Islam, the world's fastest-growing religion, preaches tolerance, non-violence and respect for human life. But a struggle for the soul of Islam is under way, one that poses challenges for Muslims and non-Muslims alike.
The editors should have asked themselves why, if they were able to find these teachings so easily in Islam, do these teachings so consistently elude the members of Al-Qaeda, and Hamas, and Hizballah, and Jemaah Islamiyah, and all the many other Islamic radical groups around the world.
Take, for example, this excerpt from a lecture from Iran available now at an Islamic website, explaining the marvelous Qur'anic verse of tolerance "there is no compulsion in religion" (Sura 2:256) and some related verses. (Thanks to Nancy Block).
There is no place for the use of compulsion in religion, no one must be obliged to accept the religion of Islam. . . . Whoever wants to believe will believe, and whoever wants to be a kafir [unbeliever] will be a kafir. So this verse has also stated that faith and rejection, iman and kufr, can only be chosen by oneself, they cannot be forced upon one by others. So Islam does not say that others must be forced into Islam; that if they become Muslims, well and good, and if they do not, they are to be killed, that the choice is theirs. Islam says that whoever wants to believe will believe, and whoever does not want to, will not.
The Trib continues on to portray religious teachers of this kind as (of course) a tiny minority of extremists:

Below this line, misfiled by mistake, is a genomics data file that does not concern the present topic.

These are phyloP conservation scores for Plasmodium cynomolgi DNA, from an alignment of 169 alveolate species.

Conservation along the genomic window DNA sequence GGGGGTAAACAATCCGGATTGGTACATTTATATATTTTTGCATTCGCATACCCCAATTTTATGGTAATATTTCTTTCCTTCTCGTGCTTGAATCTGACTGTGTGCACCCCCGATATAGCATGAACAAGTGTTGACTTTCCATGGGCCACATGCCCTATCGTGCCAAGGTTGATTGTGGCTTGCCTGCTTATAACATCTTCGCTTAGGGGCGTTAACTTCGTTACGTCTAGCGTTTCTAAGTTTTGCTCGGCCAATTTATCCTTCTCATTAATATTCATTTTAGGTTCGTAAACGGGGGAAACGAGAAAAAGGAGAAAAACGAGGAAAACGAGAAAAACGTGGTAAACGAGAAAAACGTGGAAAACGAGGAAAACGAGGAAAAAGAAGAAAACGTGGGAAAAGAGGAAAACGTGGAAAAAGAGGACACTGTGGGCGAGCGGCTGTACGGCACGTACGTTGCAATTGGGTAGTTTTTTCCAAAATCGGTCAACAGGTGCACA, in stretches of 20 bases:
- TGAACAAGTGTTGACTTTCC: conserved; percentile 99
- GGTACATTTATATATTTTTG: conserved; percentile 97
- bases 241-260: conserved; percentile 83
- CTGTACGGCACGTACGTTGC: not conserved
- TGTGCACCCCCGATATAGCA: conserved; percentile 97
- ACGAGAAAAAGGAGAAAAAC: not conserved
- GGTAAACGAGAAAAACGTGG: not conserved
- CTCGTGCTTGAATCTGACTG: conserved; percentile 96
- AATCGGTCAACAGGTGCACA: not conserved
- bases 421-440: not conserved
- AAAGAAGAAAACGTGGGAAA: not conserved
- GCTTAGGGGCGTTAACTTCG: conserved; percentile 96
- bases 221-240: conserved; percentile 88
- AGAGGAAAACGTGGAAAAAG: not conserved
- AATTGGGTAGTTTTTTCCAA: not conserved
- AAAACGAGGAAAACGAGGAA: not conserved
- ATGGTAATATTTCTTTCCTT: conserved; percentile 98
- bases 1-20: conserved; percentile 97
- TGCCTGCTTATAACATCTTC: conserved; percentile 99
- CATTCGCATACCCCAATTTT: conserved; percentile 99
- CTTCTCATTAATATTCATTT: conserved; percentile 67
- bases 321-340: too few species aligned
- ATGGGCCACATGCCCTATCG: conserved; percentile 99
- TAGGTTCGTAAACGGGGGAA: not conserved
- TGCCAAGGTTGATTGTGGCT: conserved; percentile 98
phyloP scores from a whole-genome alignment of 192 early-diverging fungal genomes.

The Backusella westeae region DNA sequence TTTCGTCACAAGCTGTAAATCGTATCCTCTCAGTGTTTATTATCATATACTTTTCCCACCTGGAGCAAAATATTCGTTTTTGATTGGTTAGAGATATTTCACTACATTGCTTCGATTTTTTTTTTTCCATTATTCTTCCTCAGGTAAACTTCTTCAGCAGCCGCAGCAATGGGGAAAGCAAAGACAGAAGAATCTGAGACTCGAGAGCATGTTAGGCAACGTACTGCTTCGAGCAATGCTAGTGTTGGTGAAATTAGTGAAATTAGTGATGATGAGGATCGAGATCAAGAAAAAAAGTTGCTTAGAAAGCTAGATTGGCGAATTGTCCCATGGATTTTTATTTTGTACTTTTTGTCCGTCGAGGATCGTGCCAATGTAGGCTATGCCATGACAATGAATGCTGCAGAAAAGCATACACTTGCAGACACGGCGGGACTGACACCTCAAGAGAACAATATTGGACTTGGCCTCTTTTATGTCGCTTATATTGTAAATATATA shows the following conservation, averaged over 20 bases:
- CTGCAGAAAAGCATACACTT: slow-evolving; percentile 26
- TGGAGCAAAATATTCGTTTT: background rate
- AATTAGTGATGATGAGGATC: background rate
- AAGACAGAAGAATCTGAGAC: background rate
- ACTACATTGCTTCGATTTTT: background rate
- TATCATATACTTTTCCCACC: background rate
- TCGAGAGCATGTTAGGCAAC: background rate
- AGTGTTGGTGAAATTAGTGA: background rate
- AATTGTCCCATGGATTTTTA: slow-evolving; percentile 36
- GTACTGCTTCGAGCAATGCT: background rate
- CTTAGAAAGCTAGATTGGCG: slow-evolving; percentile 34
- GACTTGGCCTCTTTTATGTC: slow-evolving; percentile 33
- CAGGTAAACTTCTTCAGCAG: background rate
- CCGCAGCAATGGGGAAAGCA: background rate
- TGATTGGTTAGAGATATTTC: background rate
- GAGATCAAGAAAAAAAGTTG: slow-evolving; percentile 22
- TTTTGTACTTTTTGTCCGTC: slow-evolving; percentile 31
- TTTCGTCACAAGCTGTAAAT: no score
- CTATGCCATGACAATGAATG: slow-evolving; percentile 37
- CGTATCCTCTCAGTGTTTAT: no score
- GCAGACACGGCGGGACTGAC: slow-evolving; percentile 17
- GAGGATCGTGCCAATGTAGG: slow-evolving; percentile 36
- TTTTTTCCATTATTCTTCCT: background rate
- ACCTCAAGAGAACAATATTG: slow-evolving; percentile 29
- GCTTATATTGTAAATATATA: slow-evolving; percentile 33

Radical elements of the religion, bent on attacking America and its allies, use Islam and the notion of holy war to justify assaults by suicide bombers who believe a ride on a Jerusalem bus will buy them a trip to paradise.
The radicals who stoke the fires of violence aren't many. But their influence extends far beyond their numbers. They form a magnetic field of militancy that threatens to pull the entire religion rightward.
"Rightward"? There is no logic or consistency in calling people like Osama bin Laden "right-wing" -- unless the editors operate according to the philosophy of "Left Good. Right Bad."
Mainstream Muslim leaders insist they don't back their radical brethren. Nowhere in the Koran, Islam's holy book, these leaders say, is there any justification for the pageantry of terror that plays out in headlines nearly every day.
No single interpretation of the Qur'an is authoritative. The problem is that radical Muslims do quote the Qur'an copiously to justify themselves. See Onward Muslim Soldiers for many examples. For another from Chechnya, see here. For the moderates to insist that there is nothing in the Qur'an to justify what the radicals do ignores mountains of evidence to the contrary -- and does nothing to stop the radicals.